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UK's bold step: Say goodbye to cash! The digital pound unveiled – A revolution or privacy nightmare?

The digital pound unveiled – A revolution or privacy nightmare

The United Kingdom is poised to intensify efforts in conceptualizing a digital version of its currency, the pound, as authorities recognize the necessity to keep up with evolving technologies that shape the way people engage with money in the foreseeable future.

In a joint statement, the Treasury and the Bank of England have underscored the need for further investigation into the development of a central bank digital currency (CBDC). This move comes amid a shifting landscape where consumers are progressively abandoning cash transactions in favor of mobile and card payments, prompting officials to safeguard government influence over currency usage as reported by Bloomberg.

Addressing concerns over privacy and security, both institutions responded to public apprehensions, especially from conspiracy theory groups, reflecting a commitment to maintaining a balance between innovation and individual rights.

Economic Secretary to the Treasury, Bim Afolami, emphasized the significance of prioritizing privacy in any digital currency design. He stated, "We are at an exciting time of innovation in money and payments, and we want to ensure that the UK is prepared should it decide to create a digital pound in the future."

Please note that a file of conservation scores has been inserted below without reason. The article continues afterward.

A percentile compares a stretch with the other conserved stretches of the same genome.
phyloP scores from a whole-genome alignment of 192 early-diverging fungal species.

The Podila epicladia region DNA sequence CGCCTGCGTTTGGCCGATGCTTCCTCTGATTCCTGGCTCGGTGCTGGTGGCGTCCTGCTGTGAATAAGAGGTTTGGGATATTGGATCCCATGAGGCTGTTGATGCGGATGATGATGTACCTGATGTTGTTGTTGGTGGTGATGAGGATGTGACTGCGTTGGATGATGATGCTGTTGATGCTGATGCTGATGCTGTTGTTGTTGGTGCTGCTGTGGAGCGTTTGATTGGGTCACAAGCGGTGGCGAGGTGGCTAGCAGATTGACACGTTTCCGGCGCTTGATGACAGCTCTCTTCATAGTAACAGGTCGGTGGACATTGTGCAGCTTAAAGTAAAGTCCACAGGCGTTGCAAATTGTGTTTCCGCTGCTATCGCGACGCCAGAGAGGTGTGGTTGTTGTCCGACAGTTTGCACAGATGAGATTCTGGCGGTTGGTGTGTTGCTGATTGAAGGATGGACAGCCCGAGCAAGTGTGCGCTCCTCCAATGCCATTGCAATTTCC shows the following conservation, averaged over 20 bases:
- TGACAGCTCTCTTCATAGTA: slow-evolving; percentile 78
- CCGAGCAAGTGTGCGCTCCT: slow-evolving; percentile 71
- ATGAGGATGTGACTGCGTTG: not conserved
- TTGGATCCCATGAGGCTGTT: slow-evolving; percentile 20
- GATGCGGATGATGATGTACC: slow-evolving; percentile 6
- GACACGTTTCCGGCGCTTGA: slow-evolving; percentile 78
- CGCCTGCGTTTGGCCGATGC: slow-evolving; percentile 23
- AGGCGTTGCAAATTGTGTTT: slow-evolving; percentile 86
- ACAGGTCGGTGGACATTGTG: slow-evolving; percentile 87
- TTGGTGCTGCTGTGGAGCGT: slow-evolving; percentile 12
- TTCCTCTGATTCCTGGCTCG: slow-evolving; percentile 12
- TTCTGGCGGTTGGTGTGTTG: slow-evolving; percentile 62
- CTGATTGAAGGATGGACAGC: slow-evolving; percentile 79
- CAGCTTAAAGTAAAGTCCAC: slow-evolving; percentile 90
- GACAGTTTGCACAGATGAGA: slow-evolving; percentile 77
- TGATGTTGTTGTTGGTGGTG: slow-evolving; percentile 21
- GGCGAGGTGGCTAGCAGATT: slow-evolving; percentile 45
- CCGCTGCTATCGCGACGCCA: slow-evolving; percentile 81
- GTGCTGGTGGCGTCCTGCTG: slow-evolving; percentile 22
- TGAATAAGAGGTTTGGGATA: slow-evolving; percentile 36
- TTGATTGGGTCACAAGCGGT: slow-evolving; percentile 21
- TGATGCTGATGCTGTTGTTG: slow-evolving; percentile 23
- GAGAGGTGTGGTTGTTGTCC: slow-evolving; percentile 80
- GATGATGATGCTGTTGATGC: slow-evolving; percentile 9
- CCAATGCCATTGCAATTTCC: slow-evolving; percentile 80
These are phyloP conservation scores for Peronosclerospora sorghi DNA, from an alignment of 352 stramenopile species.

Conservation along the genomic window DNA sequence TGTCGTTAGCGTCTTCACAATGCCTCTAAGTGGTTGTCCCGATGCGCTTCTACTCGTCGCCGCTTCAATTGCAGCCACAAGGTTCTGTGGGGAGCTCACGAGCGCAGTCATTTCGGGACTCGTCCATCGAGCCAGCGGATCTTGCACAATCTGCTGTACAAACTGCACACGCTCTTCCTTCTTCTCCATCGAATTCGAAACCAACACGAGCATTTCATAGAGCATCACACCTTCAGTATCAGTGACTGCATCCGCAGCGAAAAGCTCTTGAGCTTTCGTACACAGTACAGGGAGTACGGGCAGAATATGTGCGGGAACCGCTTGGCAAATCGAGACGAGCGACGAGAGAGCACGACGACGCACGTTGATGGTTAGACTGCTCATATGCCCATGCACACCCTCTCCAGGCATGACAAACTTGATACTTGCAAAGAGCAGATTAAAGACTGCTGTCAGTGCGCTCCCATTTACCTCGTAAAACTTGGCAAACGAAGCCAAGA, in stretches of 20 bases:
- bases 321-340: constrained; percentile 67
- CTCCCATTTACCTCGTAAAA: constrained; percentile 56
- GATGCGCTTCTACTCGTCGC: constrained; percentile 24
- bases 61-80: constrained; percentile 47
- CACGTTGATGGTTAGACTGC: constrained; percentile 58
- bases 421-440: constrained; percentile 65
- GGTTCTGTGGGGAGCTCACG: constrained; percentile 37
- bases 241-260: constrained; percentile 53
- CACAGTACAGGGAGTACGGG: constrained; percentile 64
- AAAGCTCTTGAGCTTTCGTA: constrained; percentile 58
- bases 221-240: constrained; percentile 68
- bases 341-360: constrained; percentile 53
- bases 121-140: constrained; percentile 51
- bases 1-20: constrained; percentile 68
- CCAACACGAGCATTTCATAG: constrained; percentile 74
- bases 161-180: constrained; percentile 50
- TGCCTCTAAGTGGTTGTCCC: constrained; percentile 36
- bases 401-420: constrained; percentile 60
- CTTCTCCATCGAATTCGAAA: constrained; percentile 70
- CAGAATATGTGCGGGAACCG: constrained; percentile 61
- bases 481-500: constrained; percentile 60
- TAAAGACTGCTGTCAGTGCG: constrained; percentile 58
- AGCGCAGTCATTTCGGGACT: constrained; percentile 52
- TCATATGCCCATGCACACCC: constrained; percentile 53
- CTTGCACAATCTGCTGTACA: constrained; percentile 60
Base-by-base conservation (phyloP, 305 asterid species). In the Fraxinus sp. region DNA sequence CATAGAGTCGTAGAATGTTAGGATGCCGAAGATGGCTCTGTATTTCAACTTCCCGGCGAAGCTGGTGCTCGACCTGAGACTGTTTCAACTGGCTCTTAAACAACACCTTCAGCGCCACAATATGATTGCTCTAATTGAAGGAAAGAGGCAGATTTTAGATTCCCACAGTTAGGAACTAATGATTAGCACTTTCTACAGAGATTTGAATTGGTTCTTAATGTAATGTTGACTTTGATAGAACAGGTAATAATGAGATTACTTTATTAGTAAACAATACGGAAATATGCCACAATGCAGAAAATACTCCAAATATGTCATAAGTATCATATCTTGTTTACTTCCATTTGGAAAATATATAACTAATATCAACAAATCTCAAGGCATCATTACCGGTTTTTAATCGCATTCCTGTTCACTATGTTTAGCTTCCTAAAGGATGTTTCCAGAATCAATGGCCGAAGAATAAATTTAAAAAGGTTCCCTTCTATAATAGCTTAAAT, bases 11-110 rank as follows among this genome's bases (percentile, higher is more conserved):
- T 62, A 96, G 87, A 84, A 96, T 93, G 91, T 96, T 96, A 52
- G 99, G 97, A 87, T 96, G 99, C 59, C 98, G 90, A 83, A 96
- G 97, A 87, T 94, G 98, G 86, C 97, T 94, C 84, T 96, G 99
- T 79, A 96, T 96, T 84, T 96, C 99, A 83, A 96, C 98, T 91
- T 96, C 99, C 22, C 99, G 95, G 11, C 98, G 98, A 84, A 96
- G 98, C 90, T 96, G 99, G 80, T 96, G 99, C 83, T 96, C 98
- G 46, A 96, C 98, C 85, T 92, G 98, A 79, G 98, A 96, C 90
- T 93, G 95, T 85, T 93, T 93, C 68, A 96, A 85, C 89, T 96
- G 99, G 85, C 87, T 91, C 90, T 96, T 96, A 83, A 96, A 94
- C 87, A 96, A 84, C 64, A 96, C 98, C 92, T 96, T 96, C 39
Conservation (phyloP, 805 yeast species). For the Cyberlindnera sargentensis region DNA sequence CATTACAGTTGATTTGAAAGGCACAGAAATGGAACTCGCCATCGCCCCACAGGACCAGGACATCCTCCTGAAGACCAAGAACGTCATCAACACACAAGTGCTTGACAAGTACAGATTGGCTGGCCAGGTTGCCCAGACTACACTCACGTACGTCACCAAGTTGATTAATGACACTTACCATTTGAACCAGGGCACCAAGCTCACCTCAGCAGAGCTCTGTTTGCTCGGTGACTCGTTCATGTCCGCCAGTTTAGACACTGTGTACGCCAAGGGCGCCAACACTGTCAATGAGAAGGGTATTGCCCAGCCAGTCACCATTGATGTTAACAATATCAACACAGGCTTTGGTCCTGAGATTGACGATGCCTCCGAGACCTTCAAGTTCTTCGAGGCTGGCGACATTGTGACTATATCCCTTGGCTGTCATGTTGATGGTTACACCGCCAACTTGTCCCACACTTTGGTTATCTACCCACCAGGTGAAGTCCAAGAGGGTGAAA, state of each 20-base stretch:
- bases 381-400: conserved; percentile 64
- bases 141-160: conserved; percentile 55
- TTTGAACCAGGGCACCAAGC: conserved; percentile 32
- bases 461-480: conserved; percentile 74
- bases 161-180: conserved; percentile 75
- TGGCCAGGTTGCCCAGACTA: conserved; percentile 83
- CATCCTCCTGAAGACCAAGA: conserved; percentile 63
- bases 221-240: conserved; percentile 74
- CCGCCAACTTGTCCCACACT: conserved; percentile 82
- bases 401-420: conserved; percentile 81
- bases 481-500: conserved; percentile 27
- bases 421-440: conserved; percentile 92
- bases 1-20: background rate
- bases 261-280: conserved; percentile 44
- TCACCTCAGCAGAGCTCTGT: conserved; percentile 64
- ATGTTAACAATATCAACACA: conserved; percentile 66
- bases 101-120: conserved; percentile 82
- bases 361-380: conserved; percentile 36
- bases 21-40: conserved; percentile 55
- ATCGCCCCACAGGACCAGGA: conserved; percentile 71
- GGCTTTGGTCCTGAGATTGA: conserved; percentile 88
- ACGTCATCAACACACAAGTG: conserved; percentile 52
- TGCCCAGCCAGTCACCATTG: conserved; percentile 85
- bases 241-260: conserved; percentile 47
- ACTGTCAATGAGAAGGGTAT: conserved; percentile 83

The announcement follows a consultation on the design of a digital pound held last year, which received an unprecedented 50,000 responses. The Bank of England articulated that the upcoming design phase would explore feasibility and potential design options.

Subsequently, discussions between the government and the Bank of England will determine the decision to create a digital pound, followed by a future consultation on legislation and a potential launch.

The Treasury Committee, a parliamentary cross-party group, expressed skepticism regarding the benefits versus risks of a CBDC. Concerns were raised about the potential for a digital pound to be used as a safe haven during crises, potentially triggering a bank run. Privacy issues have also been emphasized by conspiracy theory groups, although the government and the Bank of England asserted that they would not have access to users' personal data.

Acknowledging these concerns, the government emphasized the need for legislation to protect users' privacy and control over their finances in the event of implementing a digital pound. The statement clarified that any legislation introduced would undergo thorough deliberations in Parliament before enactment.

Currently, cash remains the sole state-issued form of money accessible to consumers in the UK. The Bank of England aims to ensure that citizens have access to a form of "public money" explicitly backed by the government, as opposed to money deposited in banks, which represents a commitment by a private entity.

Sarah Breeden, Deputy Governor of the Bank of England, stressed the importance of building public trust and garnering support from businesses and individuals who will utilize a digital pound when introduced.

Recognizing the pivotal role this decision will play in shaping the future of money, she stated, "It is essential that we build that trust and get the support of the public and businesses who will use it when it is introduced."


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